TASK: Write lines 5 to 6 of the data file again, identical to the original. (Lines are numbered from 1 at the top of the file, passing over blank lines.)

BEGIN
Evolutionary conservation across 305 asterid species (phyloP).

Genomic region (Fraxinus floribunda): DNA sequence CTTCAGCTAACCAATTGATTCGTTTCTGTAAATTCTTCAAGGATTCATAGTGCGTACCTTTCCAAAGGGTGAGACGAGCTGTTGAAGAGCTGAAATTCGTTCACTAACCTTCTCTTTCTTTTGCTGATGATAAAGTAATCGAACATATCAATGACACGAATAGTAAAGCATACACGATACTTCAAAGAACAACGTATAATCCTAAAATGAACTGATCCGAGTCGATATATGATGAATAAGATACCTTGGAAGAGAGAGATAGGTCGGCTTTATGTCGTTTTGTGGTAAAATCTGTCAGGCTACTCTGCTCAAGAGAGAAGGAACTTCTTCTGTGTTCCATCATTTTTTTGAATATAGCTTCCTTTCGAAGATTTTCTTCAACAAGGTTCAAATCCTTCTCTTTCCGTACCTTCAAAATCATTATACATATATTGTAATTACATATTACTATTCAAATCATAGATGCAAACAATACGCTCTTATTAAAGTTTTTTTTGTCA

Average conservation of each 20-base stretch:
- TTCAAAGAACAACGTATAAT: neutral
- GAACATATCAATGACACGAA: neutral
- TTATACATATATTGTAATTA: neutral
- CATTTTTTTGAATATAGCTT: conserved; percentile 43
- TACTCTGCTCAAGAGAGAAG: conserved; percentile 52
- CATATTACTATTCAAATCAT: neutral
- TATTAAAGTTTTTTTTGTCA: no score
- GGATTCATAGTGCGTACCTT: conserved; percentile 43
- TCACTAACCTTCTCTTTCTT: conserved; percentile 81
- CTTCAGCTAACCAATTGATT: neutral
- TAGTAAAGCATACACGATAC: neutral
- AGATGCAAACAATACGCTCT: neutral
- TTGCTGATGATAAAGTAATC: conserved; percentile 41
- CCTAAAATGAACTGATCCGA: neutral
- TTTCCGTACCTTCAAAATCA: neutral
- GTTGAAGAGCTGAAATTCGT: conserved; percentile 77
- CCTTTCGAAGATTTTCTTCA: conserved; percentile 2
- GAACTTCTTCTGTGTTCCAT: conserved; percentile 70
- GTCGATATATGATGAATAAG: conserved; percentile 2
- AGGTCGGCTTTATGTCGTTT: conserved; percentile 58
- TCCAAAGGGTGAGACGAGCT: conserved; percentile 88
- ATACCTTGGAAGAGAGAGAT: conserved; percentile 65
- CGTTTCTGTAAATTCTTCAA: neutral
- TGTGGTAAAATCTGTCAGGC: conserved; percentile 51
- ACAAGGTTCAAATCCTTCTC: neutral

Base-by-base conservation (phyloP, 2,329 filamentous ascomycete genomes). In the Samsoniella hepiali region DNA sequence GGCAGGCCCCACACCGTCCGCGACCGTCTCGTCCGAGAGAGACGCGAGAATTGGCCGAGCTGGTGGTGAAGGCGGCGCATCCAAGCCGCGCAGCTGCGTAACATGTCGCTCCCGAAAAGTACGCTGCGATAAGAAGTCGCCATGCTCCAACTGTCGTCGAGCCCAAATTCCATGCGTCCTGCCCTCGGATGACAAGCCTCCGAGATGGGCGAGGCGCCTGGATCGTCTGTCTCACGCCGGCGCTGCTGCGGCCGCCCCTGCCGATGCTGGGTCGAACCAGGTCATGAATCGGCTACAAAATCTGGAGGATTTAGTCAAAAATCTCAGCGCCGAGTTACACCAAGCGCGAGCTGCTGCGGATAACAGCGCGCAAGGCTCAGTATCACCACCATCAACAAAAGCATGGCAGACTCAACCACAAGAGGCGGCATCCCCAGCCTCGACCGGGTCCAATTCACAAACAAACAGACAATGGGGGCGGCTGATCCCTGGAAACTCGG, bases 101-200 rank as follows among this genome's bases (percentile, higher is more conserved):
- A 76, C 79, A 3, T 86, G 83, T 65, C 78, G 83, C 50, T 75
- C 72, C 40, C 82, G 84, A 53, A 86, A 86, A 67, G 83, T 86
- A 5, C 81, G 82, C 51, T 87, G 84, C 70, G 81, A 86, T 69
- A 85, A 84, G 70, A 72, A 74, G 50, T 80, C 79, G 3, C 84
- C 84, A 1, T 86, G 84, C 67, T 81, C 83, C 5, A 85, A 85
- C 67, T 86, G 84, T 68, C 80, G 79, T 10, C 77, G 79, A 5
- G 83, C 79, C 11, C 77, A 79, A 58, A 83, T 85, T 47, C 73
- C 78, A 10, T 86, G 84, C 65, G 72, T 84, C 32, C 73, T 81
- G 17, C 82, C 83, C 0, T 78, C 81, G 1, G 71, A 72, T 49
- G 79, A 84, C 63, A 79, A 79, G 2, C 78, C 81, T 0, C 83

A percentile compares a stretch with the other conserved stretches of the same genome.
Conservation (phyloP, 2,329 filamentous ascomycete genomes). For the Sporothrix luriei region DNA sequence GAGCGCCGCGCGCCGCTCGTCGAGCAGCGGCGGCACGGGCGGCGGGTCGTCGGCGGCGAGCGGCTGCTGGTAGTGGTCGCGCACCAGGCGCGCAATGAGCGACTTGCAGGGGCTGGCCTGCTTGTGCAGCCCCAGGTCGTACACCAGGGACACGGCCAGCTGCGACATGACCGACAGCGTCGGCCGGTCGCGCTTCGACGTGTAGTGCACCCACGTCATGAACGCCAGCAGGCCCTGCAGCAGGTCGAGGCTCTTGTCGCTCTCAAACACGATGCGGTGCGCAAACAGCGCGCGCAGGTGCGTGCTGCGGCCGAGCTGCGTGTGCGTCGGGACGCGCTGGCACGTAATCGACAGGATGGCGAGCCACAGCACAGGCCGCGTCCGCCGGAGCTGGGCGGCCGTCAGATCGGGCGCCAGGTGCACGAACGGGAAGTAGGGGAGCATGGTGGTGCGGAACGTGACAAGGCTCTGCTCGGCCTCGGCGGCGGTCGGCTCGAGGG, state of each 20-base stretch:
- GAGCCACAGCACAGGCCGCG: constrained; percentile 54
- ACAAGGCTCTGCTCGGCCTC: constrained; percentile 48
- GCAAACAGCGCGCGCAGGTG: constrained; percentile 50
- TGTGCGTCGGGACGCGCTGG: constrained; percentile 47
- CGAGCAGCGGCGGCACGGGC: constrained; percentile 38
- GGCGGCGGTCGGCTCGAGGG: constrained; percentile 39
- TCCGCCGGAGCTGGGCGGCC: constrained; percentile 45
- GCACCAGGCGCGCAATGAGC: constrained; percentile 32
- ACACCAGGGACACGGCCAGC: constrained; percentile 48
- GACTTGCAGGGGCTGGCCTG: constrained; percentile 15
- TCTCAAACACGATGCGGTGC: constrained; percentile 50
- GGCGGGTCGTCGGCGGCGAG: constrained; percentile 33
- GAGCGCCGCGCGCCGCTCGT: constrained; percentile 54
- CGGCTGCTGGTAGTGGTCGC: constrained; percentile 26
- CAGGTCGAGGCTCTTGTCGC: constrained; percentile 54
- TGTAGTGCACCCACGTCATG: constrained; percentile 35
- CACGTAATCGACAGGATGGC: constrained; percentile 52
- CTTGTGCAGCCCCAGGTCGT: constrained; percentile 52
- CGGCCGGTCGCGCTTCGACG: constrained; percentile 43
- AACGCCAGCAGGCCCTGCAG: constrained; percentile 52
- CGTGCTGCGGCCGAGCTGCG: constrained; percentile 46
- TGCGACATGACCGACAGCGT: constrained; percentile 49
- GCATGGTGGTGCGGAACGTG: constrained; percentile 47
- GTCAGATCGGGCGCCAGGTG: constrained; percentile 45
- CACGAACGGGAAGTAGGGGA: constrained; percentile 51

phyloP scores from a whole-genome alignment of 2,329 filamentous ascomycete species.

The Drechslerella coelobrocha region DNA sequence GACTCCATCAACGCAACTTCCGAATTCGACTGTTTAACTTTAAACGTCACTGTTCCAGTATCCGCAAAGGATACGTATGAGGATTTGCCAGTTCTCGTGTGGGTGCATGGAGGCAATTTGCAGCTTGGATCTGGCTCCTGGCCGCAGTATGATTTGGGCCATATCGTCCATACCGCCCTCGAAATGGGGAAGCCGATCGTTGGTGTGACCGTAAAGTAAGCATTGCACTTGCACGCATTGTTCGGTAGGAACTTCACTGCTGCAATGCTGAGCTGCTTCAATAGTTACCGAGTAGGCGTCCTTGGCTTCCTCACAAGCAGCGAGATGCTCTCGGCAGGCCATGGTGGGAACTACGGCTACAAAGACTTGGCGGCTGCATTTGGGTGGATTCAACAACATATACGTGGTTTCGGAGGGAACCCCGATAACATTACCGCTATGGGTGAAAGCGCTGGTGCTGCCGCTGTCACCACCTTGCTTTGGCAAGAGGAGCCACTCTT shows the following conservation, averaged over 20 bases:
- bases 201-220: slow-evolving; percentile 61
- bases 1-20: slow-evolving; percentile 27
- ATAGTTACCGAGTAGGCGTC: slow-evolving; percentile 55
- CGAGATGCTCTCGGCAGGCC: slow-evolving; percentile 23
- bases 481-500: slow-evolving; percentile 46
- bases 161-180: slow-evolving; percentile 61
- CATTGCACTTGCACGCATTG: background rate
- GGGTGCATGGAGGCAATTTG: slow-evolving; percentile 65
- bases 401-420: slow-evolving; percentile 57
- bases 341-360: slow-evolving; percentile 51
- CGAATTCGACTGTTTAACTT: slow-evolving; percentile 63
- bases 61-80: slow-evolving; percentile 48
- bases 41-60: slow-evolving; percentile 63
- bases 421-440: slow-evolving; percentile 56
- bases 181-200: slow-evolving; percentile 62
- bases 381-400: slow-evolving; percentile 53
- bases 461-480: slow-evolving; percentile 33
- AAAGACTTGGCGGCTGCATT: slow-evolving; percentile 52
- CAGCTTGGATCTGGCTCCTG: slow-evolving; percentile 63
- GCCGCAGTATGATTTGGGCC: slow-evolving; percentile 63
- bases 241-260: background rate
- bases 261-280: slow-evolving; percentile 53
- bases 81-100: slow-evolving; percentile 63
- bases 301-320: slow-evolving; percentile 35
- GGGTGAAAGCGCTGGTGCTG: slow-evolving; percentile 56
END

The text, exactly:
- GAACATATCAATGACACGAA: neutral
- TTATACATATATTGTAATTA: neutral